An exclusive four-story townhome on one of Manhattan’s most attractive blocks has just popped up on the market, asking literally $5 less than $7 million. The Renaissance Revival home was built in 1890 by McDowell & Henry and still retains its unique Eastlake style details with four original fireplaces, historic wood shutters, and a stained glass skylight over the stairs. And that’s just the beginning.
Enter the home on the parlor floor, which is introduced by a restored brownstone stoop and original doublewide oak doors. Standout features on this level include an original box stair with restored ornate spindles on the banister and a fireplace with a detailed mantel. Head to the back to find a high-end stainless steel kitchen and a dining room with honey-colored wood wainscoting and a fireplace boasting an historic mantelpiece and inlaid tile. French doors open to a flight of stairs that take you down to the lush garden for an al fresco dining option.
Above, the third and fourth levels contain four generous bedrooms, including a remarkable master with a skylight that runs the entire width of the house. The master also has a walk-through closet and a renovated spa bath with a two-person shower and a Jacuzzi tub. The sleeping quarters has its own share of original details with a marble shaving sink, pine cabinetry, and a mantel in the front bedroom.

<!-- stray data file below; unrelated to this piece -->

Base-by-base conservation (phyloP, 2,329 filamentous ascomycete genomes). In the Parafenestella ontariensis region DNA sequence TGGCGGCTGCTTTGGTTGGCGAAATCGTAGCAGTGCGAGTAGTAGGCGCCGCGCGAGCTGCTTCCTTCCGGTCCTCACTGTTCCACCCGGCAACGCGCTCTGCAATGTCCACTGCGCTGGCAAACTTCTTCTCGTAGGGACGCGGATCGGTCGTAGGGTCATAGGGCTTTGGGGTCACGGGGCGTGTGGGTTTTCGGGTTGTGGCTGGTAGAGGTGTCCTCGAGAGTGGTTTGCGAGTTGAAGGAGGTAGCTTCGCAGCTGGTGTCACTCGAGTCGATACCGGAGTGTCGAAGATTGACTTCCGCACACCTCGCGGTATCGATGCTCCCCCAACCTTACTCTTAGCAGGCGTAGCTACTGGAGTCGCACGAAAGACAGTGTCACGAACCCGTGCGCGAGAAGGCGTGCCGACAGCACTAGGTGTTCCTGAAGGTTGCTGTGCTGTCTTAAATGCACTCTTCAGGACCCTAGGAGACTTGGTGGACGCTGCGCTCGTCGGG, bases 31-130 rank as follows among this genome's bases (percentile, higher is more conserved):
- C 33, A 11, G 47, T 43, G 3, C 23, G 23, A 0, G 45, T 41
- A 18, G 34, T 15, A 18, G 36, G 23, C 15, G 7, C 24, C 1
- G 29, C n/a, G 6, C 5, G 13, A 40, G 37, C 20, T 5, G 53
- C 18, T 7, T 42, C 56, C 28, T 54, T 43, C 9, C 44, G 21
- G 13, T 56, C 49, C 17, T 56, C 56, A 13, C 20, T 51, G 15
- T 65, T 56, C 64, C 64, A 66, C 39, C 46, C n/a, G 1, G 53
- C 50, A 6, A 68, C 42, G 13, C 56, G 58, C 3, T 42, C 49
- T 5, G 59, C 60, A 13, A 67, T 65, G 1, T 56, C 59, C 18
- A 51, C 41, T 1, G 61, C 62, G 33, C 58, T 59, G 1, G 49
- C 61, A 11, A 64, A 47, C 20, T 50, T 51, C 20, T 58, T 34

A spacious 17-foot by 50-foot garden floor is perfectly suited as a media and recreation space with double wide French doors that open to the gorgeous garden and its wall of ivy. Meanwhile, an unfinished cellar provides extra storage. Four skylights and oversized northern- and southern-facing windows on each floor create a bright, fresh setting to admire the home’s rich details.
145 West 88th Street was formerly the home of post-impressionist painter Louis Finkelstein and his artist wife Gretna Campbell. Located in the heart of the Broadway Corridor on the Upper West Side, this townhouse is just blocks from Central Park, with restaurants and shops right in its backyard. The coveted space is available for only the second time in 50 years.
Photos courtesy of Brown Harris Stevens